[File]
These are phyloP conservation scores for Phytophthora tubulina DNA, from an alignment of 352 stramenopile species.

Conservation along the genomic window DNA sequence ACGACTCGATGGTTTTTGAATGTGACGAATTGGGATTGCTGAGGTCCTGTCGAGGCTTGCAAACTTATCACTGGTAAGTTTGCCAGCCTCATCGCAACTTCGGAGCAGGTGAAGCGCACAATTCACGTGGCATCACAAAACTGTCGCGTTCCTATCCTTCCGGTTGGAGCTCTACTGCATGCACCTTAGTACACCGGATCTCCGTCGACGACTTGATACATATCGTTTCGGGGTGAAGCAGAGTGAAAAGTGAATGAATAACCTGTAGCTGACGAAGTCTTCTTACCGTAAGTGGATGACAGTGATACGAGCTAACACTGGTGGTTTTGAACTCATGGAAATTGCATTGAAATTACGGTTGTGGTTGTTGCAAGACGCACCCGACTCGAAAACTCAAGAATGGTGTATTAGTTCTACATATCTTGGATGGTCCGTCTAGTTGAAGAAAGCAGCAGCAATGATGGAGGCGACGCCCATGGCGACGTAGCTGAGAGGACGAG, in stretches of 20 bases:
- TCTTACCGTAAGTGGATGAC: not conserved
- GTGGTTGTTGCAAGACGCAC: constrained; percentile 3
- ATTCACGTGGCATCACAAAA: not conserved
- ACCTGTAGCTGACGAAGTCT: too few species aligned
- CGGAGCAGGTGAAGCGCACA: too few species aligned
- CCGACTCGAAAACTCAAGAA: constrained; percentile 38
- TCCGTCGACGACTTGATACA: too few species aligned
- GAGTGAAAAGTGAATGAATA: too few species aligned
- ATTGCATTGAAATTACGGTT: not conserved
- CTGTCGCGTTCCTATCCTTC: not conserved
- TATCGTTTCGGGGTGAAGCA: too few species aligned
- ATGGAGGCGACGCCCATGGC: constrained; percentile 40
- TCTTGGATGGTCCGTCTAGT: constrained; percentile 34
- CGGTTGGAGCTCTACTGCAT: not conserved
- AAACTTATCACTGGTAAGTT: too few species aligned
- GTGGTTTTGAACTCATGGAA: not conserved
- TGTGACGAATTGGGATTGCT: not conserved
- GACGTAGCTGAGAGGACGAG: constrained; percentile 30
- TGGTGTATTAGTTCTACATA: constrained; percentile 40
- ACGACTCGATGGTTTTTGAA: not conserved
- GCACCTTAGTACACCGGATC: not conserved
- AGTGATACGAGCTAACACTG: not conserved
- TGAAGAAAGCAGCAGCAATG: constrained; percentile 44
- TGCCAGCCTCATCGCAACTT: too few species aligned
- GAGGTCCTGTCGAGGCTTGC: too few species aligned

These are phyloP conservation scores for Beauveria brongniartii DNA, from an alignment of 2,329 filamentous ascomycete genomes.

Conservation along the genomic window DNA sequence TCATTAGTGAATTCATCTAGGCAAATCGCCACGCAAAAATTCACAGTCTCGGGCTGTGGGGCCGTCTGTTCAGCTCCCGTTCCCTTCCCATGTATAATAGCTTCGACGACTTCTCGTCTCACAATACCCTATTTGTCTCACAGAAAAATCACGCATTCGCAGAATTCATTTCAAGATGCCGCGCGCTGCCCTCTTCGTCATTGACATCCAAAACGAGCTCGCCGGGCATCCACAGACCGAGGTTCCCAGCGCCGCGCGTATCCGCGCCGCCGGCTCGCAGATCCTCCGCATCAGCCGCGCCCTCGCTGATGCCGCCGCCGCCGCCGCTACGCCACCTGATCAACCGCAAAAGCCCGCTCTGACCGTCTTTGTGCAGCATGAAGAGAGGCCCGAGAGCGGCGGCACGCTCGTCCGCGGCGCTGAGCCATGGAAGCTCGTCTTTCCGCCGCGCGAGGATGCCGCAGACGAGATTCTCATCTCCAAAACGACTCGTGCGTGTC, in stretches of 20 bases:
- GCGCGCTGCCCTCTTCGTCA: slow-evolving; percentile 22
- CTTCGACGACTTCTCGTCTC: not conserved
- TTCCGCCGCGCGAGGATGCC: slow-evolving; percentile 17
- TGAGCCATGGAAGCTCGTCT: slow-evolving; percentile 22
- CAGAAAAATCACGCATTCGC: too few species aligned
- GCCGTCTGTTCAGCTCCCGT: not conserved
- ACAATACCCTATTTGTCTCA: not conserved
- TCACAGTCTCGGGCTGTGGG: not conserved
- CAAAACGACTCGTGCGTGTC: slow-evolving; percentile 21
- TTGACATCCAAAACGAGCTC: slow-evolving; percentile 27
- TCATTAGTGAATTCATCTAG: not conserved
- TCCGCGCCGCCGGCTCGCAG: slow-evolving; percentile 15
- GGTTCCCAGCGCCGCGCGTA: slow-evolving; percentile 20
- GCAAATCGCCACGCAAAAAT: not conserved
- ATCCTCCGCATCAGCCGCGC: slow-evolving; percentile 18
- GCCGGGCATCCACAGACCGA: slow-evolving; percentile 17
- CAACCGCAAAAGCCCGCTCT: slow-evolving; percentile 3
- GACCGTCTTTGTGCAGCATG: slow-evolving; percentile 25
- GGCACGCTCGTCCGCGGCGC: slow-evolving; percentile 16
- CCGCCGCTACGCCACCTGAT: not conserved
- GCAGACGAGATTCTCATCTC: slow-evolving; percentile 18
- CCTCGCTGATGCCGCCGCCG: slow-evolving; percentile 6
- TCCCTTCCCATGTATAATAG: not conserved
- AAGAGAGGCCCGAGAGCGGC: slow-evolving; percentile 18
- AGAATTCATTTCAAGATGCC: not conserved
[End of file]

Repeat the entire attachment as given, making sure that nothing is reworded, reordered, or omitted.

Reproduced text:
These are phyloP conservation scores for Phytophthora tubulina DNA, from an alignment of 352 stramenopile species.

Conservation along the genomic window DNA sequence ACGACTCGATGGTTTTTGAATGTGACGAATTGGGATTGCTGAGGTCCTGTCGAGGCTTGCAAACTTATCACTGGTAAGTTTGCCAGCCTCATCGCAACTTCGGAGCAGGTGAAGCGCACAATTCACGTGGCATCACAAAACTGTCGCGTTCCTATCCTTCCGGTTGGAGCTCTACTGCATGCACCTTAGTACACCGGATCTCCGTCGACGACTTGATACATATCGTTTCGGGGTGAAGCAGAGTGAAAAGTGAATGAATAACCTGTAGCTGACGAAGTCTTCTTACCGTAAGTGGATGACAGTGATACGAGCTAACACTGGTGGTTTTGAACTCATGGAAATTGCATTGAAATTACGGTTGTGGTTGTTGCAAGACGCACCCGACTCGAAAACTCAAGAATGGTGTATTAGTTCTACATATCTTGGATGGTCCGTCTAGTTGAAGAAAGCAGCAGCAATGATGGAGGCGACGCCCATGGCGACGTAGCTGAGAGGACGAG, in stretches of 20 bases:
- TCTTACCGTAAGTGGATGAC: not conserved
- GTGGTTGTTGCAAGACGCAC: constrained; percentile 3
- ATTCACGTGGCATCACAAAA: not conserved
- ACCTGTAGCTGACGAAGTCT: too few species aligned
- CGGAGCAGGTGAAGCGCACA: too few species aligned
- CCGACTCGAAAACTCAAGAA: constrained; percentile 38
- TCCGTCGACGACTTGATACA: too few species aligned
- GAGTGAAAAGTGAATGAATA: too few species aligned
- ATTGCATTGAAATTACGGTT: not conserved
- CTGTCGCGTTCCTATCCTTC: not conserved
- TATCGTTTCGGGGTGAAGCA: too few species aligned
- ATGGAGGCGACGCCCATGGC: constrained; percentile 40
- TCTTGGATGGTCCGTCTAGT: constrained; percentile 34
- CGGTTGGAGCTCTACTGCAT: not conserved
- AAACTTATCACTGGTAAGTT: too few species aligned
- GTGGTTTTGAACTCATGGAA: not conserved
- TGTGACGAATTGGGATTGCT: not conserved
- GACGTAGCTGAGAGGACGAG: constrained; percentile 30
- TGGTGTATTAGTTCTACATA: constrained; percentile 40
- ACGACTCGATGGTTTTTGAA: not conserved
- GCACCTTAGTACACCGGATC: not conserved
- AGTGATACGAGCTAACACTG: not conserved
- TGAAGAAAGCAGCAGCAATG: constrained; percentile 44
- TGCCAGCCTCATCGCAACTT: too few species aligned
- GAGGTCCTGTCGAGGCTTGC: too few species aligned

These are phyloP conservation scores for Beauveria brongniartii DNA, from an alignment of 2,329 filamentous ascomycete genomes.

Conservation along the genomic window DNA sequence TCATTAGTGAATTCATCTAGGCAAATCGCCACGCAAAAATTCACAGTCTCGGGCTGTGGGGCCGTCTGTTCAGCTCCCGTTCCCTTCCCATGTATAATAGCTTCGACGACTTCTCGTCTCACAATACCCTATTTGTCTCACAGAAAAATCACGCATTCGCAGAATTCATTTCAAGATGCCGCGCGCTGCCCTCTTCGTCATTGACATCCAAAACGAGCTCGCCGGGCATCCACAGACCGAGGTTCCCAGCGCCGCGCGTATCCGCGCCGCCGGCTCGCAGATCCTCCGCATCAGCCGCGCCCTCGCTGATGCCGCCGCCGCCGCCGCTACGCCACCTGATCAACCGCAAAAGCCCGCTCTGACCGTCTTTGTGCAGCATGAAGAGAGGCCCGAGAGCGGCGGCACGCTCGTCCGCGGCGCTGAGCCATGGAAGCTCGTCTTTCCGCCGCGCGAGGATGCCGCAGACGAGATTCTCATCTCCAAAACGACTCGTGCGTGTC, in stretches of 20 bases:
- GCGCGCTGCCCTCTTCGTCA: slow-evolving; percentile 22
- CTTCGACGACTTCTCGTCTC: not conserved
- TTCCGCCGCGCGAGGATGCC: slow-evolving; percentile 17
- TGAGCCATGGAAGCTCGTCT: slow-evolving; percentile 22
- CAGAAAAATCACGCATTCGC: too few species aligned
- GCCGTCTGTTCAGCTCCCGT: not conserved
- ACAATACCCTATTTGTCTCA: not conserved
- TCACAGTCTCGGGCTGTGGG: not conserved
- CAAAACGACTCGTGCGTGTC: slow-evolving; percentile 21
- TTGACATCCAAAACGAGCTC: slow-evolving; percentile 27
- TCATTAGTGAATTCATCTAG: not conserved
- TCCGCGCCGCCGGCTCGCAG: slow-evolving; percentile 15
- GGTTCCCAGCGCCGCGCGTA: slow-evolving; percentile 20
- GCAAATCGCCACGCAAAAAT: not conserved
- ATCCTCCGCATCAGCCGCGC: slow-evolving; percentile 18
- GCCGGGCATCCACAGACCGA: slow-evolving; percentile 17
- CAACCGCAAAAGCCCGCTCT: slow-evolving; percentile 3
- GACCGTCTTTGTGCAGCATG: slow-evolving; percentile 25
- GGCACGCTCGTCCGCGGCGC: slow-evolving; percentile 16
- CCGCCGCTACGCCACCTGAT: not conserved
- GCAGACGAGATTCTCATCTC: slow-evolving; percentile 18
- CCTCGCTGATGCCGCCGCCG: slow-evolving; percentile 6
- TCCCTTCCCATGTATAATAG: not conserved
- AAGAGAGGCCCGAGAGCGGC: slow-evolving; percentile 18
- AGAATTCATTTCAAGATGCC: not conserved